''This book deals not only with the history of Genussmittel*— the spices, stimulants, and other substances ingested or inhaled by humans to produce a pleasurable effect—but more importantly with the question: In what way did these substances affect the history of man? How is it that at certain times new luxury food items appeared in Europe? Were coffee, tea, and tobacco merely the casual results of colonial discovery? Or did they satisfy a need for new Genussmittel not previously available, and how can these new needs be described?
These are the general questions I shall take up here and from which other more specific questions suggest themselves for investigation as well. They are:
Why did the Middle Ages have such a pronounced taste for dishes seasoned with oriental spices, and why did this craving disappear so suddenly in the seventeenth century?
Why did the eighteenth-century aristocracy prefer chocolate as a beverage, whereas the bourgeoisie were fixated on coffee? How is it that in the eighteenth century tobacco was primarily snuffed, whereas before that it had been smoked in a pipe and, subsequently, in cigars and cigarettes?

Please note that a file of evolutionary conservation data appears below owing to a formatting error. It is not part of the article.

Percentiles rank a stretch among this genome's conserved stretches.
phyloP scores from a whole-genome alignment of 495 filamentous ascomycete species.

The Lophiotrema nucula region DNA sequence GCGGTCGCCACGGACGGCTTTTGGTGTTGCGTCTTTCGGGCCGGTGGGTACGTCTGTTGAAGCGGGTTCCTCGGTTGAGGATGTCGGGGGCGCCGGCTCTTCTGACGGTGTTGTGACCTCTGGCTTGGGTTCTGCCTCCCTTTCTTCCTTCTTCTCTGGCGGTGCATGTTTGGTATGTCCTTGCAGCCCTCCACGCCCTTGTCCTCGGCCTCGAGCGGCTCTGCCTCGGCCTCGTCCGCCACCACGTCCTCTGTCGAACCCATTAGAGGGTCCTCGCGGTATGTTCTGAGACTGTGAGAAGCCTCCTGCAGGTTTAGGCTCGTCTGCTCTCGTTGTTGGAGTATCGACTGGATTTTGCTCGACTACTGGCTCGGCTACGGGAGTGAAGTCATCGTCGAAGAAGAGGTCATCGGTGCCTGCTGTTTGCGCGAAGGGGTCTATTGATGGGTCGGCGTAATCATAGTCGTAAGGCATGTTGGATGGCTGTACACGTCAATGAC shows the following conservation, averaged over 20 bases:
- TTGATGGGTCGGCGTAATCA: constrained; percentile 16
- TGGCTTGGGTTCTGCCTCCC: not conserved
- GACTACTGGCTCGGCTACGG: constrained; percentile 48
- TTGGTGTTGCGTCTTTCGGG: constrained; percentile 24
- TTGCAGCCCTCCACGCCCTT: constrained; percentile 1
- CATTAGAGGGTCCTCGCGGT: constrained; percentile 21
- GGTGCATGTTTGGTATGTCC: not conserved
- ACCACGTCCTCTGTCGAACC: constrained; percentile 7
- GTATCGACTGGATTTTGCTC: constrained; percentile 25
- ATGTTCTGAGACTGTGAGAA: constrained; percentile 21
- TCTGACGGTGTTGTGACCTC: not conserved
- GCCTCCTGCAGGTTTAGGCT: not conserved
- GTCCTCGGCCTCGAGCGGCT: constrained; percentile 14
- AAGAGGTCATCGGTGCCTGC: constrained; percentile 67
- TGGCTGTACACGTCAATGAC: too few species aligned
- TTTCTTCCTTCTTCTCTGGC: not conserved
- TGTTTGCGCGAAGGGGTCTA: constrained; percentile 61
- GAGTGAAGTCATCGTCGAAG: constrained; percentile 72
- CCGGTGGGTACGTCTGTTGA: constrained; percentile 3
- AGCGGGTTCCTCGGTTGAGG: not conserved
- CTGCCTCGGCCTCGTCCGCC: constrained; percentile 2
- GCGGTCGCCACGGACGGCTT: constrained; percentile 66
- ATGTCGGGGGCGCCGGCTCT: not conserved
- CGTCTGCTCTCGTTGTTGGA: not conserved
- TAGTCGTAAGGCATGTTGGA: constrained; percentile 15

Why, for centuries, were certain substances—for instance, opium and hashish—used freely as everyday items of pleasure, but then toward the end of the nineteenth century suddenly labeled as addictive drugs and prohibited?
The German word Genussmittel is somewhat misleading. The English and French languages come closer to historic reality with the word "stimulants." For these items did not serve merely for purely paradisiacal enjoyment. They always performed a "practical" function at the same time. Their historical function was this "performance-in-the-process-of-enjoyment" which at first sounds like a paradox. The effects they produced on the human organism were the final consummation by chemical means, one might say, of a course that had been well charted before in spiritual, cultural, and political ways. The morning cup of coffee and the Saturday-night tipple tie the individual into his society more effectively because they give him pleasure.
* The German word Genussmittel, literally "articles of pleasure," denotes a group of substances for human consumption which are eaten, drunk, or inhaled to create pleasures of the senses, as opposed to those foods and beverages consumed as necessities. They include all spices and condiments as well as stimulants, intoxicants, and narcotics such as tobacco, coffee, tea, alcohol, and opium. The word Genussmittel therefore also implies that these substances are luxuries for sybaritic enjoyment, means for creating epicurean delights and, by extension, a state of sensual bliss.—Trans.